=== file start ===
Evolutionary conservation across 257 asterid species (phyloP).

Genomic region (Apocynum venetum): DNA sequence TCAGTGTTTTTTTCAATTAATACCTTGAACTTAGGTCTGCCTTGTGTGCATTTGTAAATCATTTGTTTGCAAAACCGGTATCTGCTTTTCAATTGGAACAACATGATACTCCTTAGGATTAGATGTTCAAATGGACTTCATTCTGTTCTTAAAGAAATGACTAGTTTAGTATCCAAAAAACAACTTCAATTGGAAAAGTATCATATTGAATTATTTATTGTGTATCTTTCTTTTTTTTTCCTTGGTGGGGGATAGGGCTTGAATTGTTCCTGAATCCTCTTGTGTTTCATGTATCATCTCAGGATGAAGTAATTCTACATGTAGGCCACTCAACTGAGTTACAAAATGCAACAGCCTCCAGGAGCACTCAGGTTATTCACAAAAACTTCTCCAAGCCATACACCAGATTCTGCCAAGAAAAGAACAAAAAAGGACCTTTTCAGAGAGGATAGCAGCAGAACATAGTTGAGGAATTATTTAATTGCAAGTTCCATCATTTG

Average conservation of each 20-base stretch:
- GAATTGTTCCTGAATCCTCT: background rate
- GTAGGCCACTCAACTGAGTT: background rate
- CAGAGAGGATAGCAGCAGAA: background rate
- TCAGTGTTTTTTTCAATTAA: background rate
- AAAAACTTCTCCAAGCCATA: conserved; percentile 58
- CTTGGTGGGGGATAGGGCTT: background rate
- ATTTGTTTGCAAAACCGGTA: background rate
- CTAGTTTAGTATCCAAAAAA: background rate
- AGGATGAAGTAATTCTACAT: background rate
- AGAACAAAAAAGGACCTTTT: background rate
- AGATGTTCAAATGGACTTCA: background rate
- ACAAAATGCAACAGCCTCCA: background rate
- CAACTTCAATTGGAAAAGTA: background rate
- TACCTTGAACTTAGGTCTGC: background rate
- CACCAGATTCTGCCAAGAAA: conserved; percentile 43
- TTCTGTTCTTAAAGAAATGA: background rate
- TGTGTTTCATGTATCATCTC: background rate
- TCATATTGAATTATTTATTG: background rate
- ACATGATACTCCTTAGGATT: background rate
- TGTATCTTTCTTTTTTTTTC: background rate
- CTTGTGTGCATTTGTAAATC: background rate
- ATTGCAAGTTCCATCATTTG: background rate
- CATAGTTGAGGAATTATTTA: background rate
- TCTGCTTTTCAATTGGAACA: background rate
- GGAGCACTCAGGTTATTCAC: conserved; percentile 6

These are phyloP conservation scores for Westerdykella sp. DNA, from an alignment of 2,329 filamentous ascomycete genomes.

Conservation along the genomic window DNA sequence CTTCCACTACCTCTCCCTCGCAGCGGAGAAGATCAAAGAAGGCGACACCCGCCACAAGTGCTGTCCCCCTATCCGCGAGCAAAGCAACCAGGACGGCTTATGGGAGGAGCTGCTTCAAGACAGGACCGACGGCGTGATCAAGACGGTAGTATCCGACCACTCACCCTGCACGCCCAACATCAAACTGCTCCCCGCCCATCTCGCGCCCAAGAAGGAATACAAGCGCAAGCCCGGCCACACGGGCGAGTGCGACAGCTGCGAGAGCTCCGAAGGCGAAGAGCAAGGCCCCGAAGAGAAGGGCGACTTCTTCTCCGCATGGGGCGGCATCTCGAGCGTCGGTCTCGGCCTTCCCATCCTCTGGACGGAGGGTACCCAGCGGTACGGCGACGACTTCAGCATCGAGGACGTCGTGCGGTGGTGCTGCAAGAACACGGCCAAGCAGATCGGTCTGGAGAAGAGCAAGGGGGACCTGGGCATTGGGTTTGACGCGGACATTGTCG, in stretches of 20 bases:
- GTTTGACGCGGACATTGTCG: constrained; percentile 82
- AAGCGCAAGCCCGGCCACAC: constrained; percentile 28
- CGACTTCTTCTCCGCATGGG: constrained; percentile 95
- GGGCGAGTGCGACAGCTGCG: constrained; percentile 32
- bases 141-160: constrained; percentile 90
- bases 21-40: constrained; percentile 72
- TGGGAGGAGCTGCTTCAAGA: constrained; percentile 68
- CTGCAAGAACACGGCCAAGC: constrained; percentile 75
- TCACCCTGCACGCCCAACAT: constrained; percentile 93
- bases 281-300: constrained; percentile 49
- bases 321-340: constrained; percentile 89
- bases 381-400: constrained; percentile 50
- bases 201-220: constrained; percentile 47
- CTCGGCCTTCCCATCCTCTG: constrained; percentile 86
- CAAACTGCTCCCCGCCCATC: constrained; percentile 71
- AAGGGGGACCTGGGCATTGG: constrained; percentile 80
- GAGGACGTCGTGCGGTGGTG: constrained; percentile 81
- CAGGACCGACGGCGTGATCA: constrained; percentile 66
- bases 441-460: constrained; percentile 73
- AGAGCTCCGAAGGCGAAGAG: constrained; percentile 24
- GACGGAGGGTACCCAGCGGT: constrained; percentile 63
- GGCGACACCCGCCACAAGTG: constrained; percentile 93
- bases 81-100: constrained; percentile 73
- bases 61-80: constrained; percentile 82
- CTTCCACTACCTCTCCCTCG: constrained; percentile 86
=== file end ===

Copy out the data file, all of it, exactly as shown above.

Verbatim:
Evolutionary conservation across 257 asterid species (phyloP).

Genomic region (Apocynum venetum): DNA sequence TCAGTGTTTTTTTCAATTAATACCTTGAACTTAGGTCTGCCTTGTGTGCATTTGTAAATCATTTGTTTGCAAAACCGGTATCTGCTTTTCAATTGGAACAACATGATACTCCTTAGGATTAGATGTTCAAATGGACTTCATTCTGTTCTTAAAGAAATGACTAGTTTAGTATCCAAAAAACAACTTCAATTGGAAAAGTATCATATTGAATTATTTATTGTGTATCTTTCTTTTTTTTTCCTTGGTGGGGGATAGGGCTTGAATTGTTCCTGAATCCTCTTGTGTTTCATGTATCATCTCAGGATGAAGTAATTCTACATGTAGGCCACTCAACTGAGTTACAAAATGCAACAGCCTCCAGGAGCACTCAGGTTATTCACAAAAACTTCTCCAAGCCATACACCAGATTCTGCCAAGAAAAGAACAAAAAAGGACCTTTTCAGAGAGGATAGCAGCAGAACATAGTTGAGGAATTATTTAATTGCAAGTTCCATCATTTG

Average conservation of each 20-base stretch:
- GAATTGTTCCTGAATCCTCT: background rate
- GTAGGCCACTCAACTGAGTT: background rate
- CAGAGAGGATAGCAGCAGAA: background rate
- TCAGTGTTTTTTTCAATTAA: background rate
- AAAAACTTCTCCAAGCCATA: conserved; percentile 58
- CTTGGTGGGGGATAGGGCTT: background rate
- ATTTGTTTGCAAAACCGGTA: background rate
- CTAGTTTAGTATCCAAAAAA: background rate
- AGGATGAAGTAATTCTACAT: background rate
- AGAACAAAAAAGGACCTTTT: background rate
- AGATGTTCAAATGGACTTCA: background rate
- ACAAAATGCAACAGCCTCCA: background rate
- CAACTTCAATTGGAAAAGTA: background rate
- TACCTTGAACTTAGGTCTGC: background rate
- CACCAGATTCTGCCAAGAAA: conserved; percentile 43
- TTCTGTTCTTAAAGAAATGA: background rate
- TGTGTTTCATGTATCATCTC: background rate
- TCATATTGAATTATTTATTG: background rate
- ACATGATACTCCTTAGGATT: background rate
- TGTATCTTTCTTTTTTTTTC: background rate
- CTTGTGTGCATTTGTAAATC: background rate
- ATTGCAAGTTCCATCATTTG: background rate
- CATAGTTGAGGAATTATTTA: background rate
- TCTGCTTTTCAATTGGAACA: background rate
- GGAGCACTCAGGTTATTCAC: conserved; percentile 6

These are phyloP conservation scores for Westerdykella sp. DNA, from an alignment of 2,329 filamentous ascomycete genomes.

Conservation along the genomic window DNA sequence CTTCCACTACCTCTCCCTCGCAGCGGAGAAGATCAAAGAAGGCGACACCCGCCACAAGTGCTGTCCCCCTATCCGCGAGCAAAGCAACCAGGACGGCTTATGGGAGGAGCTGCTTCAAGACAGGACCGACGGCGTGATCAAGACGGTAGTATCCGACCACTCACCCTGCACGCCCAACATCAAACTGCTCCCCGCCCATCTCGCGCCCAAGAAGGAATACAAGCGCAAGCCCGGCCACACGGGCGAGTGCGACAGCTGCGAGAGCTCCGAAGGCGAAGAGCAAGGCCCCGAAGAGAAGGGCGACTTCTTCTCCGCATGGGGCGGCATCTCGAGCGTCGGTCTCGGCCTTCCCATCCTCTGGACGGAGGGTACCCAGCGGTACGGCGACGACTTCAGCATCGAGGACGTCGTGCGGTGGTGCTGCAAGAACACGGCCAAGCAGATCGGTCTGGAGAAGAGCAAGGGGGACCTGGGCATTGGGTTTGACGCGGACATTGTCG, in stretches of 20 bases:
- GTTTGACGCGGACATTGTCG: constrained; percentile 82
- AAGCGCAAGCCCGGCCACAC: constrained; percentile 28
- CGACTTCTTCTCCGCATGGG: constrained; percentile 95
- GGGCGAGTGCGACAGCTGCG: constrained; percentile 32
- bases 141-160: constrained; percentile 90
- bases 21-40: constrained; percentile 72
- TGGGAGGAGCTGCTTCAAGA: constrained; percentile 68
- CTGCAAGAACACGGCCAAGC: constrained; percentile 75
- TCACCCTGCACGCCCAACAT: constrained; percentile 93
- bases 281-300: constrained; percentile 49
- bases 321-340: constrained; percentile 89
- bases 381-400: constrained; percentile 50
- bases 201-220: constrained; percentile 47
- CTCGGCCTTCCCATCCTCTG: constrained; percentile 86
- CAAACTGCTCCCCGCCCATC: constrained; percentile 71
- AAGGGGGACCTGGGCATTGG: constrained; percentile 80
- GAGGACGTCGTGCGGTGGTG: constrained; percentile 81
- CAGGACCGACGGCGTGATCA: constrained; percentile 66
- bases 441-460: constrained; percentile 73
- AGAGCTCCGAAGGCGAAGAG: constrained; percentile 24
- GACGGAGGGTACCCAGCGGT: constrained; percentile 63
- GGCGACACCCGCCACAAGTG: constrained; percentile 93
- bases 81-100: constrained; percentile 73
- bases 61-80: constrained; percentile 82
- CTTCCACTACCTCTCCCTCG: constrained; percentile 86